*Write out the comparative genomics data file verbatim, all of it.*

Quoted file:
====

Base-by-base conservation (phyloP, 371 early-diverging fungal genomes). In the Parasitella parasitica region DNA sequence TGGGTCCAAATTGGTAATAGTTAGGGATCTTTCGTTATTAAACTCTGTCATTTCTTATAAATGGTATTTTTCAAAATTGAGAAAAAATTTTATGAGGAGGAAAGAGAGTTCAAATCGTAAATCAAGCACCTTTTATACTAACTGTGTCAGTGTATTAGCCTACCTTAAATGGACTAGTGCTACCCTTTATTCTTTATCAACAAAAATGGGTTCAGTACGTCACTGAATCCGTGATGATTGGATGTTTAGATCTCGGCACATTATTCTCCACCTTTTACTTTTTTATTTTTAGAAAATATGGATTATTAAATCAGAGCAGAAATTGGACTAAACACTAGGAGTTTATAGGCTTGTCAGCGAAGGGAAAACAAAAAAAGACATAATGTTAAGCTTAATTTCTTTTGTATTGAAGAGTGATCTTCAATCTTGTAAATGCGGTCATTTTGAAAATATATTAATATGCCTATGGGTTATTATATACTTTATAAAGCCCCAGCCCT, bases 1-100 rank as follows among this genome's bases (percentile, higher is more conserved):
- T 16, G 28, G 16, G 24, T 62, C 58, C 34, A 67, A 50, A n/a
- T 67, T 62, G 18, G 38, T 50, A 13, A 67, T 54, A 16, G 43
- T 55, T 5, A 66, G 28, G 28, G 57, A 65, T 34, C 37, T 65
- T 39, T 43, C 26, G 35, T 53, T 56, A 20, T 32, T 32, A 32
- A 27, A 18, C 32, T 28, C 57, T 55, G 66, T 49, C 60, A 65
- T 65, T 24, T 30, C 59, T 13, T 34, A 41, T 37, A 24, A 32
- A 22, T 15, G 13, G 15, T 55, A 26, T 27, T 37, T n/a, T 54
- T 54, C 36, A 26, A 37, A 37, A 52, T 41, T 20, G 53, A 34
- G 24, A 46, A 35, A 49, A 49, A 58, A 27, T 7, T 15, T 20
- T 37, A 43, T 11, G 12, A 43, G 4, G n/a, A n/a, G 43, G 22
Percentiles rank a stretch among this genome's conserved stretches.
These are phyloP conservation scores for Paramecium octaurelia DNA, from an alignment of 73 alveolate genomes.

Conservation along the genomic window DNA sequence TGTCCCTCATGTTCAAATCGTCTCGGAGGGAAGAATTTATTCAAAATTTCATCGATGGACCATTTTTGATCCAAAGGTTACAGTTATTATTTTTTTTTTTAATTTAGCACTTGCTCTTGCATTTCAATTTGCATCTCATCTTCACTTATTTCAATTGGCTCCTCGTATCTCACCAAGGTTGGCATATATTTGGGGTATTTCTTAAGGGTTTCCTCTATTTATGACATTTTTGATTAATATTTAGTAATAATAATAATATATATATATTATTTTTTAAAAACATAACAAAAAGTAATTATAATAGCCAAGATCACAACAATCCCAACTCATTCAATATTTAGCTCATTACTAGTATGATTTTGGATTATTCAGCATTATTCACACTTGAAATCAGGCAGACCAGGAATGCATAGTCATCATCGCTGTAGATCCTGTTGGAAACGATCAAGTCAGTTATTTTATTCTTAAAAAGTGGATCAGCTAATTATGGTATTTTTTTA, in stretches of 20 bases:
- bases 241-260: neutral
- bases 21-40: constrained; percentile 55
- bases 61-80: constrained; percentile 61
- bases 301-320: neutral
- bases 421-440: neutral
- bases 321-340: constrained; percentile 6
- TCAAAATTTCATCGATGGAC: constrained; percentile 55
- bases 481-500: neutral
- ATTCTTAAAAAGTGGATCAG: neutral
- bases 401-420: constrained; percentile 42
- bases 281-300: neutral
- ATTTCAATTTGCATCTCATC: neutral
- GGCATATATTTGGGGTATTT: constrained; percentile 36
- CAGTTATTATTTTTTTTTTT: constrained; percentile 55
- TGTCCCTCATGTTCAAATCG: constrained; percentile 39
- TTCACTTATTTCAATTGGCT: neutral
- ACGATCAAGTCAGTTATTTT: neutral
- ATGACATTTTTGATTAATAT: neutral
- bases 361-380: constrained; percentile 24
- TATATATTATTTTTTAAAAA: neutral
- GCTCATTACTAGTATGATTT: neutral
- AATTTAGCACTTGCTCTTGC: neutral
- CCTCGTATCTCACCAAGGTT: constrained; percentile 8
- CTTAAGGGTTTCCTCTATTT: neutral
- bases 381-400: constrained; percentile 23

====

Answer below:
Base-by-base conservation (phyloP, 371 early-diverging fungal genomes). In the Parasitella parasitica region DNA sequence TGGGTCCAAATTGGTAATAGTTAGGGATCTTTCGTTATTAAACTCTGTCATTTCTTATAAATGGTATTTTTCAAAATTGAGAAAAAATTTTATGAGGAGGAAAGAGAGTTCAAATCGTAAATCAAGCACCTTTTATACTAACTGTGTCAGTGTATTAGCCTACCTTAAATGGACTAGTGCTACCCTTTATTCTTTATCAACAAAAATGGGTTCAGTACGTCACTGAATCCGTGATGATTGGATGTTTAGATCTCGGCACATTATTCTCCACCTTTTACTTTTTTATTTTTAGAAAATATGGATTATTAAATCAGAGCAGAAATTGGACTAAACACTAGGAGTTTATAGGCTTGTCAGCGAAGGGAAAACAAAAAAAGACATAATGTTAAGCTTAATTTCTTTTGTATTGAAGAGTGATCTTCAATCTTGTAAATGCGGTCATTTTGAAAATATATTAATATGCCTATGGGTTATTATATACTTTATAAAGCCCCAGCCCT, bases 1-100 rank as follows among this genome's bases (percentile, higher is more conserved):
- T 16, G 28, G 16, G 24, T 62, C 58, C 34, A 67, A 50, A n/a
- T 67, T 62, G 18, G 38, T 50, A 13, A 67, T 54, A 16, G 43
- T 55, T 5, A 66, G 28, G 28, G 57, A 65, T 34, C 37, T 65
- T 39, T 43, C 26, G 35, T 53, T 56, A 20, T 32, T 32, A 32
- A 27, A 18, C 32, T 28, C 57, T 55, G 66, T 49, C 60, A 65
- T 65, T 24, T 30, C 59, T 13, T 34, A 41, T 37, A 24, A 32
- A 22, T 15, G 13, G 15, T 55, A 26, T 27, T 37, T n/a, T 54
- T 54, C 36, A 26, A 37, A 37, A 52, T 41, T 20, G 53, A 34
- G 24, A 46, A 35, A 49, A 49, A 58, A 27, T 7, T 15, T 20
- T 37, A 43, T 11, G 12, A 43, G 4, G n/a, A n/a, G 43, G 22
Percentiles rank a stretch among this genome's conserved stretches.
These are phyloP conservation scores for Paramecium octaurelia DNA, from an alignment of 73 alveolate genomes.

Conservation along the genomic window DNA sequence TGTCCCTCATGTTCAAATCGTCTCGGAGGGAAGAATTTATTCAAAATTTCATCGATGGACCATTTTTGATCCAAAGGTTACAGTTATTATTTTTTTTTTTAATTTAGCACTTGCTCTTGCATTTCAATTTGCATCTCATCTTCACTTATTTCAATTGGCTCCTCGTATCTCACCAAGGTTGGCATATATTTGGGGTATTTCTTAAGGGTTTCCTCTATTTATGACATTTTTGATTAATATTTAGTAATAATAATAATATATATATATTATTTTTTAAAAACATAACAAAAAGTAATTATAATAGCCAAGATCACAACAATCCCAACTCATTCAATATTTAGCTCATTACTAGTATGATTTTGGATTATTCAGCATTATTCACACTTGAAATCAGGCAGACCAGGAATGCATAGTCATCATCGCTGTAGATCCTGTTGGAAACGATCAAGTCAGTTATTTTATTCTTAAAAAGTGGATCAGCTAATTATGGTATTTTTTTA, in stretches of 20 bases:
- bases 241-260: neutral
- bases 21-40: constrained; percentile 55
- bases 61-80: constrained; percentile 61
- bases 301-320: neutral
- bases 421-440: neutral
- bases 321-340: constrained; percentile 6
- TCAAAATTTCATCGATGGAC: constrained; percentile 55
- bases 481-500: neutral
- ATTCTTAAAAAGTGGATCAG: neutral
- bases 401-420: constrained; percentile 42
- bases 281-300: neutral
- ATTTCAATTTGCATCTCATC: neutral
- GGCATATATTTGGGGTATTT: constrained; percentile 36
- CAGTTATTATTTTTTTTTTT: constrained; percentile 55
- TGTCCCTCATGTTCAAATCG: constrained; percentile 39
- TTCACTTATTTCAATTGGCT: neutral
- ACGATCAAGTCAGTTATTTT: neutral
- ATGACATTTTTGATTAATAT: neutral
- bases 361-380: constrained; percentile 24
- TATATATTATTTTTTAAAAA: neutral
- GCTCATTACTAGTATGATTT: neutral
- AATTTAGCACTTGCTCTTGC: neutral
- CCTCGTATCTCACCAAGGTT: constrained; percentile 8
- CTTAAGGGTTTCCTCTATTT: neutral
- bases 381-400: constrained; percentile 23